Japanese Canadian Internment Camps Essay

In 1947, the National Association of Japanese Canadians (NAJC) was formed.In the coming decades, Japanese Canadians, led by the NAJC, would call upon the federal government to acknowledge the human rights violations that were committed against their community during the Second World War.

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Last but not least, the agreement promised $24 million towards the creation of what is now the Canadian Race Relations Foundation, whose purpose is to work for the elimination of all forms of racial discrimination in Canada.

For Lena Hayakawa, it is important for Canadians to hear tragic stories of the internment of Japanese Canadians.

They wanted to ensure that no one would have their rights violated in this way ever again.

In November of 1984, the NAJC submitted a brief entitled “Democracy Betrayed: The Case for Redress,” calling on the federal government to redress the injustices of the 1940s.

Some political leaders recommended rounding up Japanese Americans, particularly those living along the West Coast, and placing them in detention centres inland. Mc Cloy, the assistant secretary of war, remarked that if it came to a choice between national security and the guarantee of civil liberties expressed in the Constitution, he considered the Constitution “just a scrap of paper.” In the immediate aftermath of the Pearl Harbor attack, more than 1,200 Japanese community leaders were arrested, and the assets of all accounts in the U. Individuals who broke curfew were subject to immediate arrest. Although the word Japanese did not appear in the executive order, it was clear that only Japanese Americans were targeted, though some other immigrants, including Germans, Italians, and Aleuts, also faced detention during the war.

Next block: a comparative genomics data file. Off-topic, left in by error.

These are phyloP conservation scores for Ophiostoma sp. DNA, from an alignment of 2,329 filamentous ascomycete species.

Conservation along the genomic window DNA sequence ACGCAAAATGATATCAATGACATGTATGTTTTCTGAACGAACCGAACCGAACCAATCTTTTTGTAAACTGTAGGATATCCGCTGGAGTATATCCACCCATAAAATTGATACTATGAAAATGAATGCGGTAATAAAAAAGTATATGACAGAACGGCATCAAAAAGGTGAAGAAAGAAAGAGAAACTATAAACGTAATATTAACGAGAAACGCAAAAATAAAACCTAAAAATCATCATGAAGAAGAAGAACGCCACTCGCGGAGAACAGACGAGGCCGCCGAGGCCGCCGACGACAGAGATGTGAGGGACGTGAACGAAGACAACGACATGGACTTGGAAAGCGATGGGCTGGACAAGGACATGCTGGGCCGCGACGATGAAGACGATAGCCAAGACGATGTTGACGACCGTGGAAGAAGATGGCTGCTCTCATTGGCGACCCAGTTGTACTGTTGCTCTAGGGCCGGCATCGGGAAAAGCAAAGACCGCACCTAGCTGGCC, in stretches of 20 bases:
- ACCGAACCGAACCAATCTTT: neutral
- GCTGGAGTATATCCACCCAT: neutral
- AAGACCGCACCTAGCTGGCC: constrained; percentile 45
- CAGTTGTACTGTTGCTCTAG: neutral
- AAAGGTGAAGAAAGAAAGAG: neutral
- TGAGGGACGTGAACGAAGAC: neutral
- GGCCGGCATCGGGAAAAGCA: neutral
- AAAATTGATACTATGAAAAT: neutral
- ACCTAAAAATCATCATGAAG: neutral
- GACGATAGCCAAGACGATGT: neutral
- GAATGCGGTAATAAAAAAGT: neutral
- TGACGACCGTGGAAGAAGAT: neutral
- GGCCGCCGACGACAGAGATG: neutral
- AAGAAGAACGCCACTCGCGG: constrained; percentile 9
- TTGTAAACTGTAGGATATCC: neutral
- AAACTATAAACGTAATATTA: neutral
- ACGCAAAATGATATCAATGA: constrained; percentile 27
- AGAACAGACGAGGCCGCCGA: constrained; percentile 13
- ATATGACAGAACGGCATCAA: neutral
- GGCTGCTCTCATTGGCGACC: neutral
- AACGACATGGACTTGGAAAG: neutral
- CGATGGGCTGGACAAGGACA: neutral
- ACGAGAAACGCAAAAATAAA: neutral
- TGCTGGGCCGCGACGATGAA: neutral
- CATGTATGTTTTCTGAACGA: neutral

The nation’s political leaders still debated the question of relocation, but the issue was soon decided. On March 18, 1942, the federal War Relocation Authority (WRA) was established.

A few weeks later, in January of 1942, the federal government passed an order calling for the removal of Japanese Canadian men between the ages 18 to 45 from a special “protected zone” running up and down the B. In total, some 23,000 men, women and children were forced from their homes, despite the fact that over 75 percent of them were Canadian-born or naturalized citizens. To accomplish this removal, the federal government used a piece of legislation called the, which granted the state sweeping powers to suspend the basic rights and freedoms of Canadian citizens.

They were first sent to a makeshift holding and transit centre in Hastings Park Exhibition Grounds in Vancouver, but after weeks or months in the centre, the majority were sent to isolated internment camps in the B. Approximately 12,000 people were forced to live in the internment camps.

The men in these camps were often separated from their families and forced to do roadwork and other physical labour.

About 700 Japanese Canadian men were also sent to prisoner of war camps in Ontario.

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